Abstract Detail



Bryology and Lichenology

Chandler, Amanda [1], Sell, Emma [2], Allen, Jessica [1].

A Preliminary Checklist of Lichens from Kamiak Butte County Park, Washington State, USA.

The semiarid Palouse ecoregion of North America, once dominated by temperate prairies, connects parts of southeast Washington, north-central Idaho, and northeast Oregon. Transformation of nearly all of this ecosystem into agricultural lands has reduced extant native grasslands to highly fragmented areas. This conversion, as well as the subsequent takeover by invasive grass species, has placed the Palouse ecoregion among the most critically endangered ecosystems in the United States, with less than 1% of land remaining in a natural state. The enormous loss of biodiversity in the Palouse ecoregion has prompted a need for further study. An important component of biodiversity in the Palouse ecoregion that is not currently well understood is lichen diversity. To advance our knowledge of lichen diversity in the Palouse ecoregion, we reviewed historical collection data and collected lichens from Kamiak Butte County Park. Ill-suited for agriculture, Kamiak Butte County Park is one of few protected areas within the Palouse ecoregion. This locality consists of an east-west ridgeline with steep North and South-facing slopes, as well as basalt and granite outcrops. Elevation here reaches a maximum of 3,640 feet (110 m) and spans 298 acres of forest and grassland sitting above the surrounding farmland. A surprising number of historical lichen collections exist from the park, with the earliest dating back to 1913. Notable lichenologists who collected from Kamiak Butte include A. Herre and H. Imshaug. We collected lichens in the Fall of 2018 and Winter 2019 from a representative sampling of habitats and substrates throughout the park. Presently, 124 species have been identified. Of those species, 62 were found by previous collectors but not in the current study, and 23 were found both historically and in the present study. We identified 37 species that have not been reported previously in the park. The most frequently collected species include Letharia vulpina, Evernia prunastri, Hypogymnia tubulosa, Hypogymnia imshaugii, and Parmelia hygrophila. The four most diverse genera in the park are Rhizocarpon, Lecanora, Usnea, and Cladonia. Rhizocarpon cookeanum, a rare species in Washington, was also found. Overall, our survey has added to the knowledge of lichen species diversity in the ecologically endangered Palouse region. The current data, along with the abundance of historical data may lead to interesting conclusions about the impacts of changing climate and land use on lichen biodiversity.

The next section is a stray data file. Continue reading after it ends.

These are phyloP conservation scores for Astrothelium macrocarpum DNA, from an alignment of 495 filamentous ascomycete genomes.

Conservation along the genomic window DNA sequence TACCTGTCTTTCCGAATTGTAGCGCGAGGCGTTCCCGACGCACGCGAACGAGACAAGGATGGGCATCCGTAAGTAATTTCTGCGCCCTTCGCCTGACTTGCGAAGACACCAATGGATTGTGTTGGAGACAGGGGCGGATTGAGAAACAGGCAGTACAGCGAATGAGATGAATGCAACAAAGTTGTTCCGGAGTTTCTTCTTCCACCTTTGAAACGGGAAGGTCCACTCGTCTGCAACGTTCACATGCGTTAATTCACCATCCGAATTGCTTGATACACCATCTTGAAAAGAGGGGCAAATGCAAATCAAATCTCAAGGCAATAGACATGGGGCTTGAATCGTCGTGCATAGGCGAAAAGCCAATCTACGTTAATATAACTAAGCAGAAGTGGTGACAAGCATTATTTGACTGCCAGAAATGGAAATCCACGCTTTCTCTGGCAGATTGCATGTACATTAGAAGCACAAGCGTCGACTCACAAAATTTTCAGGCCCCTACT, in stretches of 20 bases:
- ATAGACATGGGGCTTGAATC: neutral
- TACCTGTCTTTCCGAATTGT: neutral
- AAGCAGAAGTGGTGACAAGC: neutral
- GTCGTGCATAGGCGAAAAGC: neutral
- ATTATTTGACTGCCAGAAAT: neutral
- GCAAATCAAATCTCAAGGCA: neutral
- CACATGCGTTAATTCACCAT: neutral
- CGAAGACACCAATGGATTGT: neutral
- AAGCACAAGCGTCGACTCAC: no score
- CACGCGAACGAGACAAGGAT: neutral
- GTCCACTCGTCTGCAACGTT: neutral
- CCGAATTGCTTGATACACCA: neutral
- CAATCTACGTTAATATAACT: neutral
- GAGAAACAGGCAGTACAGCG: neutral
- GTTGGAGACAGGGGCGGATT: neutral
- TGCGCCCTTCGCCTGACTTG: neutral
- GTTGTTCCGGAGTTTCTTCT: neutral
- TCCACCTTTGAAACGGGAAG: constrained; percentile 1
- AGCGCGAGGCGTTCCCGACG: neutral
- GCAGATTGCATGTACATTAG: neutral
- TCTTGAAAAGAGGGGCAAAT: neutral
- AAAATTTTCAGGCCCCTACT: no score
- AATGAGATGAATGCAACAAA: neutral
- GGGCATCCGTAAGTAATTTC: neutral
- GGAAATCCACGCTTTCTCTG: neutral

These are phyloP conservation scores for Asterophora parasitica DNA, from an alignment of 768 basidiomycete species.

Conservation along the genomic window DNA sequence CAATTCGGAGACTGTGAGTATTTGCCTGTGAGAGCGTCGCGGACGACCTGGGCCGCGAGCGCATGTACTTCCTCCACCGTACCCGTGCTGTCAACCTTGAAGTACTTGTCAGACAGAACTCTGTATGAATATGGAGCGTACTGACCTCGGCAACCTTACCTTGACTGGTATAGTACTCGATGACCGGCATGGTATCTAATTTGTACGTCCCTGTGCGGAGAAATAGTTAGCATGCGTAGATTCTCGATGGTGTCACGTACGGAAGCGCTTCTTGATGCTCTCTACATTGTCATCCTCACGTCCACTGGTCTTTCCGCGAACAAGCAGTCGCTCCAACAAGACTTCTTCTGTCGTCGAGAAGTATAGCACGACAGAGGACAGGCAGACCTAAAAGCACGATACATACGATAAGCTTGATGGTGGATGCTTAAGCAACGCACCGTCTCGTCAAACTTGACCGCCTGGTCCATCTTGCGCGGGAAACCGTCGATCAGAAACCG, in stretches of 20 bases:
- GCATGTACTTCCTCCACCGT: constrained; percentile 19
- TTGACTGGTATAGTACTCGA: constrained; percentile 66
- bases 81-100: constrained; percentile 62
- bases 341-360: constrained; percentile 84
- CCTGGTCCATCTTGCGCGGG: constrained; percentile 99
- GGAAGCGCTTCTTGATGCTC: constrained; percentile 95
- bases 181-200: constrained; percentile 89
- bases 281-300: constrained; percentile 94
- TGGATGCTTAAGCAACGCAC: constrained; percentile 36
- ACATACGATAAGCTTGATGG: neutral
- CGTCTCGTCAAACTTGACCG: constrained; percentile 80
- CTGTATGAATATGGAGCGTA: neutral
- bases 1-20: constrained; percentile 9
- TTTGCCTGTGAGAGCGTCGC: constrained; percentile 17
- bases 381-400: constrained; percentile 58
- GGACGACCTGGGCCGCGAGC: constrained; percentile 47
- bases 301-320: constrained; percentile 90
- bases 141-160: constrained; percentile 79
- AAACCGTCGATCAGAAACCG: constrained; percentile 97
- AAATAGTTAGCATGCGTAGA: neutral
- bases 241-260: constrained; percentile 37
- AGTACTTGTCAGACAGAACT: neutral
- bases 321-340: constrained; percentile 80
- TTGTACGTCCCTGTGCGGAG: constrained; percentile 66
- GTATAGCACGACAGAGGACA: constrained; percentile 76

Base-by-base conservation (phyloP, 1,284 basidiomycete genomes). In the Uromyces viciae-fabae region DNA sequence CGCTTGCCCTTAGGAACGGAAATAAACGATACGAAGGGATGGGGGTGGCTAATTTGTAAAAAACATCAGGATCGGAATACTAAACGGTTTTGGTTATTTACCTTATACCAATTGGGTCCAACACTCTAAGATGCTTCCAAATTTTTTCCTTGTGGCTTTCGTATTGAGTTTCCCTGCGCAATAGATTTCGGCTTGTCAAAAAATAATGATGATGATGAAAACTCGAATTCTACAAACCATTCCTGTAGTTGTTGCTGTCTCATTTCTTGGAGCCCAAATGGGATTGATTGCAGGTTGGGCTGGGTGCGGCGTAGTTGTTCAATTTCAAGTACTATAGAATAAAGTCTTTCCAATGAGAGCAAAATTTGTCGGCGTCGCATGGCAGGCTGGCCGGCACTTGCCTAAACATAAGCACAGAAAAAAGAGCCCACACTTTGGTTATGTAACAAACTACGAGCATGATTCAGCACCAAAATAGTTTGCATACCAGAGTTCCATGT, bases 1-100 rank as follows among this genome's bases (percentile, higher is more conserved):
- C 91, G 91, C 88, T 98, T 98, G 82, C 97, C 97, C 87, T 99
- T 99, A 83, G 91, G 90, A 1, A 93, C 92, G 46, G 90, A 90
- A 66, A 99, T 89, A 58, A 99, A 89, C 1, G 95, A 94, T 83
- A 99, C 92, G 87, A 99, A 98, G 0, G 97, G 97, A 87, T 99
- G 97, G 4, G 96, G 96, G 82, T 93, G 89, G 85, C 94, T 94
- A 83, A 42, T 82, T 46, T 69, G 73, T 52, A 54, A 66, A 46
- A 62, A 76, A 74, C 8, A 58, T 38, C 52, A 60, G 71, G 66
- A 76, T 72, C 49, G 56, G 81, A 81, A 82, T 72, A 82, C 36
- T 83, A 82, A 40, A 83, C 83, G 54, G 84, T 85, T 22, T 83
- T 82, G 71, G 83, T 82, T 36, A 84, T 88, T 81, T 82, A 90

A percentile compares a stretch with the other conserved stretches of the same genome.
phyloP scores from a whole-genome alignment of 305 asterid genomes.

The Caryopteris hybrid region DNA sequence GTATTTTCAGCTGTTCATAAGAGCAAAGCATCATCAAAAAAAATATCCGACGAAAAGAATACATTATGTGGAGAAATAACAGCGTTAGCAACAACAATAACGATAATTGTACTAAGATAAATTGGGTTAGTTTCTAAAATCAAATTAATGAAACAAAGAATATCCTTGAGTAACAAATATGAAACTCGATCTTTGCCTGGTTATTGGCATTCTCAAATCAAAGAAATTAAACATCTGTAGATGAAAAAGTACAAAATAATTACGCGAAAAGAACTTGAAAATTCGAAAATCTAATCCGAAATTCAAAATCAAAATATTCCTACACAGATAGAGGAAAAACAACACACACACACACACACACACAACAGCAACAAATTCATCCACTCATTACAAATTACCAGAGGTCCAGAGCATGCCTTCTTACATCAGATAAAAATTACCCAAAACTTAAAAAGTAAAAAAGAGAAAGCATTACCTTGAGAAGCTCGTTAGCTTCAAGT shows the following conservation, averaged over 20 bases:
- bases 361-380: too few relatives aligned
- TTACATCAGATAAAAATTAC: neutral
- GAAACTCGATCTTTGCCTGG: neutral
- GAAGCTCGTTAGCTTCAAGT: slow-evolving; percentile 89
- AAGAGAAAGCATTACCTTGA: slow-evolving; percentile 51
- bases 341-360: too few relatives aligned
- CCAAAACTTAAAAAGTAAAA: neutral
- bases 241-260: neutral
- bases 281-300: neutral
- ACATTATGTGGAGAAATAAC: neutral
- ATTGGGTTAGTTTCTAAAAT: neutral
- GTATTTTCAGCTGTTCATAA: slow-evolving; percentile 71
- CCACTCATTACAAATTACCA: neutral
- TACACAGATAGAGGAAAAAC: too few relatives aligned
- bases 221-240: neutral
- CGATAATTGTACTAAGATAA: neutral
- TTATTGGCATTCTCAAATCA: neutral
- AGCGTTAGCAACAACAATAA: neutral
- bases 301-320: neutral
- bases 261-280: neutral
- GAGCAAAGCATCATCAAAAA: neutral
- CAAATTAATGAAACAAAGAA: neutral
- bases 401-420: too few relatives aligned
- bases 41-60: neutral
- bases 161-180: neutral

1 - Eastern Washington University, Biology, 258 Science Building, Cheney, Washington, 99004, United States
2 - Eastern Washington University, 258 Science Building, Cheney, Washington, 99004, United States

Keywords:
Floristics
Grassland
conservation.

Presentation Type: Poster This poster will be presented at 5:30 pm. The Poster Session runs from 5:30 pm to 7:00 pm. Posters with odd poster numbers are presented at 5:30 pm, and posters with even poster numbers are presented at 6:15 pm.
Number: PBL005
Abstract ID:598
Candidate for Awards:None


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